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By Anthony Kioussis
President, Asset Insight

Snake oil merchants in early America would travel from town to town and make impossible claims for their products. With music to draw them in, crowds formed as these unprinci­pled salesmen would lie to the assembly. Whatever malady an unsuspecting prospect might want to alleviate was said to be cured by the snake oil. Today we continue to have sales people in a myriad of industries, including busi­ness aviation, who lack ethical conduct. They’re harder to spot and don’t draw crowds in with banjo players. But their sales pitches can cost gullible prospects thousands of dollars.
Ethics, the moral principles that govern our behavior, include how we conduct our business activities. Managers know this and most seek to operate in an ethical manner.

However, the definition of “ethical behavior” may not be as clear-cut as just the desire to behave ethically, hence the need for rules. Many people hate rules, viewing them as curtailment of their freedom. Others seek rules as a way of eliminating the gray area that can allow unethical behavior.

But there are many cases where people know the rules, agree to follow them, and then break them – in some cases unintentionally.

Examples of ethical behavior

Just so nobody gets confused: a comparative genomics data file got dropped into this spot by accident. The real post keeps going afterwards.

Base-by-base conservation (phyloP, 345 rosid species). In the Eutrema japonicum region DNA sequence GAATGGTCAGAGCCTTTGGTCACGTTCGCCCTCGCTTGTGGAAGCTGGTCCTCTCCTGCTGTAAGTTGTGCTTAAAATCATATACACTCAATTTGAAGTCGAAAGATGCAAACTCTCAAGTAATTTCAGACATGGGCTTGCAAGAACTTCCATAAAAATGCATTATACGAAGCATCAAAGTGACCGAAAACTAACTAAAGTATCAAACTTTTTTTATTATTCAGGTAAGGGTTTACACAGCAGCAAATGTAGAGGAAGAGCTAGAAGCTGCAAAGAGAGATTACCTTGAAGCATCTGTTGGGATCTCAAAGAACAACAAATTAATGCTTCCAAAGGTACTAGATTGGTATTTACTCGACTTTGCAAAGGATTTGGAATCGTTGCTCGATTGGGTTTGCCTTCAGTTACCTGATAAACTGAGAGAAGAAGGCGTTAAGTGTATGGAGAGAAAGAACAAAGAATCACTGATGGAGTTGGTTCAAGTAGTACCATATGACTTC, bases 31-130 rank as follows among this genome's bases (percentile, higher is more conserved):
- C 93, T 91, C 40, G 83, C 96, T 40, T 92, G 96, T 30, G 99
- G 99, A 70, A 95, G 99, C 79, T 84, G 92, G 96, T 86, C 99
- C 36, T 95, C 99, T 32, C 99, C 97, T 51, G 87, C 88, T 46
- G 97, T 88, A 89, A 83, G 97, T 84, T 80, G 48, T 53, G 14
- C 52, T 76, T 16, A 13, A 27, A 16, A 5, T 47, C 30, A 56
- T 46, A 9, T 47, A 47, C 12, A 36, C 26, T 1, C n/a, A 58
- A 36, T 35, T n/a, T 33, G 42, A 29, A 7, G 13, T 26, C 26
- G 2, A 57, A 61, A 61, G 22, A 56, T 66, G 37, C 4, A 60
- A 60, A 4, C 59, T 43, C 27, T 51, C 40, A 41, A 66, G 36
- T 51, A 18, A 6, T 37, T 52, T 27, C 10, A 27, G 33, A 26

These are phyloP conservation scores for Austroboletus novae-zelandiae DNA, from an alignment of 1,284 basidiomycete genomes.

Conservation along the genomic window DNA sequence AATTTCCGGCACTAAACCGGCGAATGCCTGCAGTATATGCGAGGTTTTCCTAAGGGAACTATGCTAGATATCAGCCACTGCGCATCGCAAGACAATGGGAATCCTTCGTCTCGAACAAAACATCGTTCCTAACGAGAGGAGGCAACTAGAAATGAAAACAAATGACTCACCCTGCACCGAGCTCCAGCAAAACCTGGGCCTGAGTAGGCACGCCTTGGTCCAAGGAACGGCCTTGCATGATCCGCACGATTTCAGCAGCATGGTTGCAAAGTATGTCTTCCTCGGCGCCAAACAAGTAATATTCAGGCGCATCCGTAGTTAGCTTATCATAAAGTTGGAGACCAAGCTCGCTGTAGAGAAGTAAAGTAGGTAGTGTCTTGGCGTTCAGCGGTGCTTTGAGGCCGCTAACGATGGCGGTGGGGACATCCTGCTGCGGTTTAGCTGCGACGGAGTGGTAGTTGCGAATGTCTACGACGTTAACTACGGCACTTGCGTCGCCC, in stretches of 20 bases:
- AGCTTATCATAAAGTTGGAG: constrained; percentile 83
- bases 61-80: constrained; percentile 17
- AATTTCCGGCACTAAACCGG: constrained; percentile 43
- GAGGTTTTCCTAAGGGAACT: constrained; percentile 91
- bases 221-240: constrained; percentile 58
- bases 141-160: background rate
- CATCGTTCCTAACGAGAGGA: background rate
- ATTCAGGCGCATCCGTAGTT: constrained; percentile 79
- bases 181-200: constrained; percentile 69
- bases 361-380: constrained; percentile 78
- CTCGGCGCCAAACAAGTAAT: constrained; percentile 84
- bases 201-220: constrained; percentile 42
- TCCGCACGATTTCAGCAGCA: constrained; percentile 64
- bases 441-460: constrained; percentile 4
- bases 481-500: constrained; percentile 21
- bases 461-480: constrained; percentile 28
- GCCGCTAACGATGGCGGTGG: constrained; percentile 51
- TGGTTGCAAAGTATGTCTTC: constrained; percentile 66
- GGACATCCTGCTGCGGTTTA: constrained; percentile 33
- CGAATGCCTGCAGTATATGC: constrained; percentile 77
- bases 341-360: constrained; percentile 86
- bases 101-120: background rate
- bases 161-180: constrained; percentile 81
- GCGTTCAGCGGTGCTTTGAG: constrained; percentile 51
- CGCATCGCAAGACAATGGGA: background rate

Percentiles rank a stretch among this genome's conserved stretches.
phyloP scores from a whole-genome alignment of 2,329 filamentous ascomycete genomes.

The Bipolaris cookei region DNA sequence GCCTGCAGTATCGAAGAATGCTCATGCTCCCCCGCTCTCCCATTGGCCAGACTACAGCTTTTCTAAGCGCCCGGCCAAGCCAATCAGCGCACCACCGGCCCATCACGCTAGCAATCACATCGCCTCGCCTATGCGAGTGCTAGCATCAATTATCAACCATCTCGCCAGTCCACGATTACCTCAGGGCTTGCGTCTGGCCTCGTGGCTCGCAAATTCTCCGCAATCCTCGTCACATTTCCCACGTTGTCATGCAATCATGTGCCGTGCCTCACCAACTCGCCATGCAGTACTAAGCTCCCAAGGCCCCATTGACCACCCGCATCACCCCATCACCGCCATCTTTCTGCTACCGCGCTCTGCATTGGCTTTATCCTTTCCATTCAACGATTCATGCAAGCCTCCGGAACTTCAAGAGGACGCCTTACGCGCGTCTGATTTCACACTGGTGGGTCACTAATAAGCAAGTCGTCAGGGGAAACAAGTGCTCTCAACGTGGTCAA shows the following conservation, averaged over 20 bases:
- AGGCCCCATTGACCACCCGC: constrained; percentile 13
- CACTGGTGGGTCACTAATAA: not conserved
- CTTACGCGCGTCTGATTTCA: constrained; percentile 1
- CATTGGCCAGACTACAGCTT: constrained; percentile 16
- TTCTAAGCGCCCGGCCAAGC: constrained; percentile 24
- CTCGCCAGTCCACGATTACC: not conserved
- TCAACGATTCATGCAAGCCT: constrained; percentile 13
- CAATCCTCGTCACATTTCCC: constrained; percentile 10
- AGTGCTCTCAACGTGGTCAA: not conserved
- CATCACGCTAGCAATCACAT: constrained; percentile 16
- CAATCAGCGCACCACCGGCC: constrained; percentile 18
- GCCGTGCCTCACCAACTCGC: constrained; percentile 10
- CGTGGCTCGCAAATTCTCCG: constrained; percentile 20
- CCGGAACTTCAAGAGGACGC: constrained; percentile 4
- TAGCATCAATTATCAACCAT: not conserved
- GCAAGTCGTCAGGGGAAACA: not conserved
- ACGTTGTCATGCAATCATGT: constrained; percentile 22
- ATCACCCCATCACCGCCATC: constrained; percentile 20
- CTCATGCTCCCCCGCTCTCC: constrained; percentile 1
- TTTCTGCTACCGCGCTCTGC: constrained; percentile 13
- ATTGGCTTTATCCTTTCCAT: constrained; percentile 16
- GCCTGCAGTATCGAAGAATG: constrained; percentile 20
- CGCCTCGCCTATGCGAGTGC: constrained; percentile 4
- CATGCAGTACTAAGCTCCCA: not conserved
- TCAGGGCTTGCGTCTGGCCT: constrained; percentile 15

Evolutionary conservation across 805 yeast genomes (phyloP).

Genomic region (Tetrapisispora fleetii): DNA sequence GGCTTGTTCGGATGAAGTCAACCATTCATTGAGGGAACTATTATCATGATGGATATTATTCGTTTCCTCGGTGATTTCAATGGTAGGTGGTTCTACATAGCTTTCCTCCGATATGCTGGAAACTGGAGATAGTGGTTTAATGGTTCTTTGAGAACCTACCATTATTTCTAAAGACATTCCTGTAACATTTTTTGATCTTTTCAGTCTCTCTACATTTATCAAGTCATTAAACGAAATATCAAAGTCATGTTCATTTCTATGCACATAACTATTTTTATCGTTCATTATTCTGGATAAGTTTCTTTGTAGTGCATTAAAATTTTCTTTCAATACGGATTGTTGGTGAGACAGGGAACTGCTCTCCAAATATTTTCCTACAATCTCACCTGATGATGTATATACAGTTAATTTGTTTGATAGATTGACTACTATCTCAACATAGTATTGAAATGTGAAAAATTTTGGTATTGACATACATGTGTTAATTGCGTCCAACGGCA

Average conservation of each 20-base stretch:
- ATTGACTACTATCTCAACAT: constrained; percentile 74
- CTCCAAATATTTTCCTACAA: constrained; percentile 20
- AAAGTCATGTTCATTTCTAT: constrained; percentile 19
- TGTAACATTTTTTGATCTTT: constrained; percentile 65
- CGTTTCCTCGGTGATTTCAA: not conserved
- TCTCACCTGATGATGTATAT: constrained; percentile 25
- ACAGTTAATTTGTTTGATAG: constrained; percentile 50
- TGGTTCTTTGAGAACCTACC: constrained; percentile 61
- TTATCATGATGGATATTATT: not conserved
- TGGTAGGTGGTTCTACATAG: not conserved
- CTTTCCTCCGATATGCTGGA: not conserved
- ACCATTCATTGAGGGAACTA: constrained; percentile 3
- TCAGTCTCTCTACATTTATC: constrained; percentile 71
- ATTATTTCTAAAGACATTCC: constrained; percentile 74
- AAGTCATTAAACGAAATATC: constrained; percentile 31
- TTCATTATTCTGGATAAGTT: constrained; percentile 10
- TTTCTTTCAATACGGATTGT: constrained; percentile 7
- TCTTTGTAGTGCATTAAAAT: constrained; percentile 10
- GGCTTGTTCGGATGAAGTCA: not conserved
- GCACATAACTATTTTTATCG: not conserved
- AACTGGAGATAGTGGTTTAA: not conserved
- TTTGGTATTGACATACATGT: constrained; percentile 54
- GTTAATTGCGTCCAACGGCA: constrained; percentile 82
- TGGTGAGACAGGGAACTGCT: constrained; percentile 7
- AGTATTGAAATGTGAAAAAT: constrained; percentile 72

Let’s take an employee who signs an agreement with a company in exchange for training, financial or other assistance.

They may do this to obtain the credentials necessary to perform a specific company and/or industry function. This agreement states that the employee will not compete with the company or solicit its clients should they decide to leave at some future date.

Years later, the employee elects to seek employment in a different function, but with one of the company’s competitors. Is this an ethical transgression? What if the employee took with them various sources of company property, including a company client list or company files and documents?

What if he or she contacted the company’s clients prior to his or her departure to advise that, even though the employee would not be able to provide the same services, he or she knew that the new employer possessed or desired that capability and, of course, the employee would be working there and able to assist.